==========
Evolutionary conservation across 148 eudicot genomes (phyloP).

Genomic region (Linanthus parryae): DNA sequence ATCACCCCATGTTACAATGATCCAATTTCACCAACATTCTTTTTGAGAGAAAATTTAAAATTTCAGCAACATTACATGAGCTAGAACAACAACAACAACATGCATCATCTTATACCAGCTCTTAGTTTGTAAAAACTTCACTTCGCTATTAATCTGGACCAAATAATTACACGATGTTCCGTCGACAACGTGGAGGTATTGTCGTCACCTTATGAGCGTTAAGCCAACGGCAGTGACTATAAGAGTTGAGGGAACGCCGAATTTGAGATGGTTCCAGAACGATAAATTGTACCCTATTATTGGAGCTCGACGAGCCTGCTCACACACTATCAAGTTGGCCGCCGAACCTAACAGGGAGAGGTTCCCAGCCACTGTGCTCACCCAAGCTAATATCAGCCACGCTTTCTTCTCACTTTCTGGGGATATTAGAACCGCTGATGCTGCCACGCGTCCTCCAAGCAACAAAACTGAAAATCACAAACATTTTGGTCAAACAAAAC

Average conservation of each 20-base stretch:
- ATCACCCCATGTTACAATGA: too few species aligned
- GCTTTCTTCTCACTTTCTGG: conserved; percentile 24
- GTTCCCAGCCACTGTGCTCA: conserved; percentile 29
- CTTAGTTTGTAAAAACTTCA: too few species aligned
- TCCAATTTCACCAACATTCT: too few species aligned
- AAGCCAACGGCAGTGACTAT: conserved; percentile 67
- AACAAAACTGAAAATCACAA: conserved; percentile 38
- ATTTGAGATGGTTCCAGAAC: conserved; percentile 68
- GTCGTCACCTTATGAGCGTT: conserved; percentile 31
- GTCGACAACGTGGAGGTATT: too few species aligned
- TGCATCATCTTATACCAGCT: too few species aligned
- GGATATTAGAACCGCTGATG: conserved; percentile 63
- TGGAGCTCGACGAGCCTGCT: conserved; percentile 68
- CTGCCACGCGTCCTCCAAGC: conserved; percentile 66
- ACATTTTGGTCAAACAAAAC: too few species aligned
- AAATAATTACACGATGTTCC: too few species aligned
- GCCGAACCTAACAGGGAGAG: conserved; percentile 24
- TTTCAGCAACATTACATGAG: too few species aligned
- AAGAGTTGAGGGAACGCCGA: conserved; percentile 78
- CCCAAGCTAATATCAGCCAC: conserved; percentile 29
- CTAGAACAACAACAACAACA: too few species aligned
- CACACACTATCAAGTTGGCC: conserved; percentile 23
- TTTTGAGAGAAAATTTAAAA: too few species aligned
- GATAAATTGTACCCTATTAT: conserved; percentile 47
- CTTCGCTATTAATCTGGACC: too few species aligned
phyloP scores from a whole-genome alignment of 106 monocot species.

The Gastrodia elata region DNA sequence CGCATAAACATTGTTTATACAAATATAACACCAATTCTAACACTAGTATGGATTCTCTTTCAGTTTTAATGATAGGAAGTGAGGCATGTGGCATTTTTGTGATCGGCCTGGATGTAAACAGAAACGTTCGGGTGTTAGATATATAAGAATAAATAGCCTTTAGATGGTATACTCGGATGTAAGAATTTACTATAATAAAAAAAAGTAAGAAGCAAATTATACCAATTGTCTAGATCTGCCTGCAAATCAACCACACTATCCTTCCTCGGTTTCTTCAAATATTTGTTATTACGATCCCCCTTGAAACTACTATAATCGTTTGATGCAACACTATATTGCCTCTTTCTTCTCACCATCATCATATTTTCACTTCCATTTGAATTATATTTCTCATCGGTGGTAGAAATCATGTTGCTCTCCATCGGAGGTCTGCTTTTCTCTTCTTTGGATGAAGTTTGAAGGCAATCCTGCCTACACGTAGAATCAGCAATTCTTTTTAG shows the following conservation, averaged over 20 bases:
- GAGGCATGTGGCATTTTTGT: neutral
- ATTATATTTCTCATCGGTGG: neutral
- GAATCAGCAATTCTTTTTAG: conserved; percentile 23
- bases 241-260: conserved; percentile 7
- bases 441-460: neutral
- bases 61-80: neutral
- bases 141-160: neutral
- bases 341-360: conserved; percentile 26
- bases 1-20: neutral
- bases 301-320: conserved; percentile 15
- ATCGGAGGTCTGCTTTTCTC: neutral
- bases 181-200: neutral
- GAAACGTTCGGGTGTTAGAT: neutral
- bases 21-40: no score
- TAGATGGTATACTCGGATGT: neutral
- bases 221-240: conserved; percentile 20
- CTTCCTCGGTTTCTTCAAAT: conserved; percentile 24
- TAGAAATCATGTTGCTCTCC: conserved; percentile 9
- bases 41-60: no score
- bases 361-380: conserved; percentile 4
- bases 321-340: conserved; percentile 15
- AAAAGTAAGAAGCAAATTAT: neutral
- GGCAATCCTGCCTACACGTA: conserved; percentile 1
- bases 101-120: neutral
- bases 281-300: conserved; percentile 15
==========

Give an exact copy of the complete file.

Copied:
Evolutionary conservation across 148 eudicot genomes (phyloP).

Genomic region (Linanthus parryae): DNA sequence ATCACCCCATGTTACAATGATCCAATTTCACCAACATTCTTTTTGAGAGAAAATTTAAAATTTCAGCAACATTACATGAGCTAGAACAACAACAACAACATGCATCATCTTATACCAGCTCTTAGTTTGTAAAAACTTCACTTCGCTATTAATCTGGACCAAATAATTACACGATGTTCCGTCGACAACGTGGAGGTATTGTCGTCACCTTATGAGCGTTAAGCCAACGGCAGTGACTATAAGAGTTGAGGGAACGCCGAATTTGAGATGGTTCCAGAACGATAAATTGTACCCTATTATTGGAGCTCGACGAGCCTGCTCACACACTATCAAGTTGGCCGCCGAACCTAACAGGGAGAGGTTCCCAGCCACTGTGCTCACCCAAGCTAATATCAGCCACGCTTTCTTCTCACTTTCTGGGGATATTAGAACCGCTGATGCTGCCACGCGTCCTCCAAGCAACAAAACTGAAAATCACAAACATTTTGGTCAAACAAAAC

Average conservation of each 20-base stretch:
- ATCACCCCATGTTACAATGA: too few species aligned
- GCTTTCTTCTCACTTTCTGG: conserved; percentile 24
- GTTCCCAGCCACTGTGCTCA: conserved; percentile 29
- CTTAGTTTGTAAAAACTTCA: too few species aligned
- TCCAATTTCACCAACATTCT: too few species aligned
- AAGCCAACGGCAGTGACTAT: conserved; percentile 67
- AACAAAACTGAAAATCACAA: conserved; percentile 38
- ATTTGAGATGGTTCCAGAAC: conserved; percentile 68
- GTCGTCACCTTATGAGCGTT: conserved; percentile 31
- GTCGACAACGTGGAGGTATT: too few species aligned
- TGCATCATCTTATACCAGCT: too few species aligned
- GGATATTAGAACCGCTGATG: conserved; percentile 63
- TGGAGCTCGACGAGCCTGCT: conserved; percentile 68
- CTGCCACGCGTCCTCCAAGC: conserved; percentile 66
- ACATTTTGGTCAAACAAAAC: too few species aligned
- AAATAATTACACGATGTTCC: too few species aligned
- GCCGAACCTAACAGGGAGAG: conserved; percentile 24
- TTTCAGCAACATTACATGAG: too few species aligned
- AAGAGTTGAGGGAACGCCGA: conserved; percentile 78
- CCCAAGCTAATATCAGCCAC: conserved; percentile 29
- CTAGAACAACAACAACAACA: too few species aligned
- CACACACTATCAAGTTGGCC: conserved; percentile 23
- TTTTGAGAGAAAATTTAAAA: too few species aligned
- GATAAATTGTACCCTATTAT: conserved; percentile 47
- CTTCGCTATTAATCTGGACC: too few species aligned
phyloP scores from a whole-genome alignment of 106 monocot species.

The Gastrodia elata region DNA sequence CGCATAAACATTGTTTATACAAATATAACACCAATTCTAACACTAGTATGGATTCTCTTTCAGTTTTAATGATAGGAAGTGAGGCATGTGGCATTTTTGTGATCGGCCTGGATGTAAACAGAAACGTTCGGGTGTTAGATATATAAGAATAAATAGCCTTTAGATGGTATACTCGGATGTAAGAATTTACTATAATAAAAAAAAGTAAGAAGCAAATTATACCAATTGTCTAGATCTGCCTGCAAATCAACCACACTATCCTTCCTCGGTTTCTTCAAATATTTGTTATTACGATCCCCCTTGAAACTACTATAATCGTTTGATGCAACACTATATTGCCTCTTTCTTCTCACCATCATCATATTTTCACTTCCATTTGAATTATATTTCTCATCGGTGGTAGAAATCATGTTGCTCTCCATCGGAGGTCTGCTTTTCTCTTCTTTGGATGAAGTTTGAAGGCAATCCTGCCTACACGTAGAATCAGCAATTCTTTTTAG shows the following conservation, averaged over 20 bases:
- GAGGCATGTGGCATTTTTGT: neutral
- ATTATATTTCTCATCGGTGG: neutral
- GAATCAGCAATTCTTTTTAG: conserved; percentile 23
- bases 241-260: conserved; percentile 7
- bases 441-460: neutral
- bases 61-80: neutral
- bases 141-160: neutral
- bases 341-360: conserved; percentile 26
- bases 1-20: neutral
- bases 301-320: conserved; percentile 15
- ATCGGAGGTCTGCTTTTCTC: neutral
- bases 181-200: neutral
- GAAACGTTCGGGTGTTAGAT: neutral
- bases 21-40: no score
- TAGATGGTATACTCGGATGT: neutral
- bases 221-240: conserved; percentile 20
- CTTCCTCGGTTTCTTCAAAT: conserved; percentile 24
- TAGAAATCATGTTGCTCTCC: conserved; percentile 9
- bases 41-60: no score
- bases 361-380: conserved; percentile 4
- bases 321-340: conserved; percentile 15
- AAAAGTAAGAAGCAAATTAT: neutral
- GGCAATCCTGCCTACACGTA: conserved; percentile 1
- bases 101-120: neutral
- bases 281-300: conserved; percentile 15